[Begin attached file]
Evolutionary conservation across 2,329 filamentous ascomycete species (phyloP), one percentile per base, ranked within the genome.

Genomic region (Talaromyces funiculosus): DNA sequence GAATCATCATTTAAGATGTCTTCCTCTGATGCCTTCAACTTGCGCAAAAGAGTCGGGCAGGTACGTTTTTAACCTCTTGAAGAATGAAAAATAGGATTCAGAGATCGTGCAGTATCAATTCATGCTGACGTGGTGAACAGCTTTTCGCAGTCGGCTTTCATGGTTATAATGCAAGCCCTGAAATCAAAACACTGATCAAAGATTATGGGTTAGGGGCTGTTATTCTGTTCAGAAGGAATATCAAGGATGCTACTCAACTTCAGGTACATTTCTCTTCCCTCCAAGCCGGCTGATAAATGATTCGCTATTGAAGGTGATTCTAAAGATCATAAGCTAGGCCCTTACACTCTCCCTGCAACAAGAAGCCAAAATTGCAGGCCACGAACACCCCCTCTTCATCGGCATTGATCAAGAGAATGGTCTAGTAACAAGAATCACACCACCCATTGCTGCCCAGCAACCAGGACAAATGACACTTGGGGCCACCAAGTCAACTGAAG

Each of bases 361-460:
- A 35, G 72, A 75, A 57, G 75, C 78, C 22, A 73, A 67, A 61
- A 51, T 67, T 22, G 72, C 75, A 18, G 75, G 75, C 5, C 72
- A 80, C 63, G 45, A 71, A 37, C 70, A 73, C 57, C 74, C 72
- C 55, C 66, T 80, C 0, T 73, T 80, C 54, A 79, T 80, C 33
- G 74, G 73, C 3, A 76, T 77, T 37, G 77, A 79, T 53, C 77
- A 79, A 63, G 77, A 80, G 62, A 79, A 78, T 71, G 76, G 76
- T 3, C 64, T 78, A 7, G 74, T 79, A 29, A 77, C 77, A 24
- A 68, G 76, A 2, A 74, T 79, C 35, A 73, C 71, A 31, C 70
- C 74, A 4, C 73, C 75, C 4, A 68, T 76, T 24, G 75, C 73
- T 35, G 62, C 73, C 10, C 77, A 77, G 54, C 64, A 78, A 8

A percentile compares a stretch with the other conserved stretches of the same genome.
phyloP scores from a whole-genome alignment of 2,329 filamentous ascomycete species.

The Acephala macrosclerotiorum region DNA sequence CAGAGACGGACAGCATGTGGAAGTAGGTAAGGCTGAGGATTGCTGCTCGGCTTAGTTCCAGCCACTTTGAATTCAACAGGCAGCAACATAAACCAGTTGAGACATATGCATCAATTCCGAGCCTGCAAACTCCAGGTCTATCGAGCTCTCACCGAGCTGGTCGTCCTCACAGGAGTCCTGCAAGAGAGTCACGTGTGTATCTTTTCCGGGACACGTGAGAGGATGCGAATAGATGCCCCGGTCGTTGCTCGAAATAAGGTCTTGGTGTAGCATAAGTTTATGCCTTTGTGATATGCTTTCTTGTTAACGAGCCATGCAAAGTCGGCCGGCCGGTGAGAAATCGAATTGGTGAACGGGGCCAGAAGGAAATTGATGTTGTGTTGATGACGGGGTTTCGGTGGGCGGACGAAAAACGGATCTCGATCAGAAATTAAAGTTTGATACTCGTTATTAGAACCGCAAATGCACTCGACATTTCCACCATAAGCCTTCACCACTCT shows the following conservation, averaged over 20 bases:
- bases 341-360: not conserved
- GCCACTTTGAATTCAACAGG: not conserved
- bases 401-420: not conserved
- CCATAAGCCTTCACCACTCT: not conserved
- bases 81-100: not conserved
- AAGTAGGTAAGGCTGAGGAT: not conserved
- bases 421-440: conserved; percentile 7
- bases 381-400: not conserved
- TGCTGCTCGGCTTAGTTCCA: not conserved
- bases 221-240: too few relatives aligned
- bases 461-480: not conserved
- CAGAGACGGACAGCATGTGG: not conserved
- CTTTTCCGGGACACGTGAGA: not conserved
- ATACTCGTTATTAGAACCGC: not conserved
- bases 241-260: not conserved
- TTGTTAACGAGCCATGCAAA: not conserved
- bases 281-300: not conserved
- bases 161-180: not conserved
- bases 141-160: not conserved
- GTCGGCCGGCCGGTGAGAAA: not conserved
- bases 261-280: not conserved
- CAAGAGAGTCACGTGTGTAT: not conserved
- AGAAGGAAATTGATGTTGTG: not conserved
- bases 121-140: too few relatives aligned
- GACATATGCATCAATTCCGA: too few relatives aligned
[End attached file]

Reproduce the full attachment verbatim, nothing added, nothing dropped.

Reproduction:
Evolutionary conservation across 2,329 filamentous ascomycete species (phyloP), one percentile per base, ranked within the genome.

Genomic region (Talaromyces funiculosus): DNA sequence GAATCATCATTTAAGATGTCTTCCTCTGATGCCTTCAACTTGCGCAAAAGAGTCGGGCAGGTACGTTTTTAACCTCTTGAAGAATGAAAAATAGGATTCAGAGATCGTGCAGTATCAATTCATGCTGACGTGGTGAACAGCTTTTCGCAGTCGGCTTTCATGGTTATAATGCAAGCCCTGAAATCAAAACACTGATCAAAGATTATGGGTTAGGGGCTGTTATTCTGTTCAGAAGGAATATCAAGGATGCTACTCAACTTCAGGTACATTTCTCTTCCCTCCAAGCCGGCTGATAAATGATTCGCTATTGAAGGTGATTCTAAAGATCATAAGCTAGGCCCTTACACTCTCCCTGCAACAAGAAGCCAAAATTGCAGGCCACGAACACCCCCTCTTCATCGGCATTGATCAAGAGAATGGTCTAGTAACAAGAATCACACCACCCATTGCTGCCCAGCAACCAGGACAAATGACACTTGGGGCCACCAAGTCAACTGAAG

Each of bases 361-460:
- A 35, G 72, A 75, A 57, G 75, C 78, C 22, A 73, A 67, A 61
- A 51, T 67, T 22, G 72, C 75, A 18, G 75, G 75, C 5, C 72
- A 80, C 63, G 45, A 71, A 37, C 70, A 73, C 57, C 74, C 72
- C 55, C 66, T 80, C 0, T 73, T 80, C 54, A 79, T 80, C 33
- G 74, G 73, C 3, A 76, T 77, T 37, G 77, A 79, T 53, C 77
- A 79, A 63, G 77, A 80, G 62, A 79, A 78, T 71, G 76, G 76
- T 3, C 64, T 78, A 7, G 74, T 79, A 29, A 77, C 77, A 24
- A 68, G 76, A 2, A 74, T 79, C 35, A 73, C 71, A 31, C 70
- C 74, A 4, C 73, C 75, C 4, A 68, T 76, T 24, G 75, C 73
- T 35, G 62, C 73, C 10, C 77, A 77, G 54, C 64, A 78, A 8

A percentile compares a stretch with the other conserved stretches of the same genome.
phyloP scores from a whole-genome alignment of 2,329 filamentous ascomycete species.

The Acephala macrosclerotiorum region DNA sequence CAGAGACGGACAGCATGTGGAAGTAGGTAAGGCTGAGGATTGCTGCTCGGCTTAGTTCCAGCCACTTTGAATTCAACAGGCAGCAACATAAACCAGTTGAGACATATGCATCAATTCCGAGCCTGCAAACTCCAGGTCTATCGAGCTCTCACCGAGCTGGTCGTCCTCACAGGAGTCCTGCAAGAGAGTCACGTGTGTATCTTTTCCGGGACACGTGAGAGGATGCGAATAGATGCCCCGGTCGTTGCTCGAAATAAGGTCTTGGTGTAGCATAAGTTTATGCCTTTGTGATATGCTTTCTTGTTAACGAGCCATGCAAAGTCGGCCGGCCGGTGAGAAATCGAATTGGTGAACGGGGCCAGAAGGAAATTGATGTTGTGTTGATGACGGGGTTTCGGTGGGCGGACGAAAAACGGATCTCGATCAGAAATTAAAGTTTGATACTCGTTATTAGAACCGCAAATGCACTCGACATTTCCACCATAAGCCTTCACCACTCT shows the following conservation, averaged over 20 bases:
- bases 341-360: not conserved
- GCCACTTTGAATTCAACAGG: not conserved
- bases 401-420: not conserved
- CCATAAGCCTTCACCACTCT: not conserved
- bases 81-100: not conserved
- AAGTAGGTAAGGCTGAGGAT: not conserved
- bases 421-440: conserved; percentile 7
- bases 381-400: not conserved
- TGCTGCTCGGCTTAGTTCCA: not conserved
- bases 221-240: too few relatives aligned
- bases 461-480: not conserved
- CAGAGACGGACAGCATGTGG: not conserved
- CTTTTCCGGGACACGTGAGA: not conserved
- ATACTCGTTATTAGAACCGC: not conserved
- bases 241-260: not conserved
- TTGTTAACGAGCCATGCAAA: not conserved
- bases 281-300: not conserved
- bases 161-180: not conserved
- bases 141-160: not conserved
- GTCGGCCGGCCGGTGAGAAA: not conserved
- bases 261-280: not conserved
- CAAGAGAGTCACGTGTGTAT: not conserved
- AGAAGGAAATTGATGTTGTG: not conserved
- bases 121-140: too few relatives aligned
- GACATATGCATCAATTCCGA: too few relatives aligned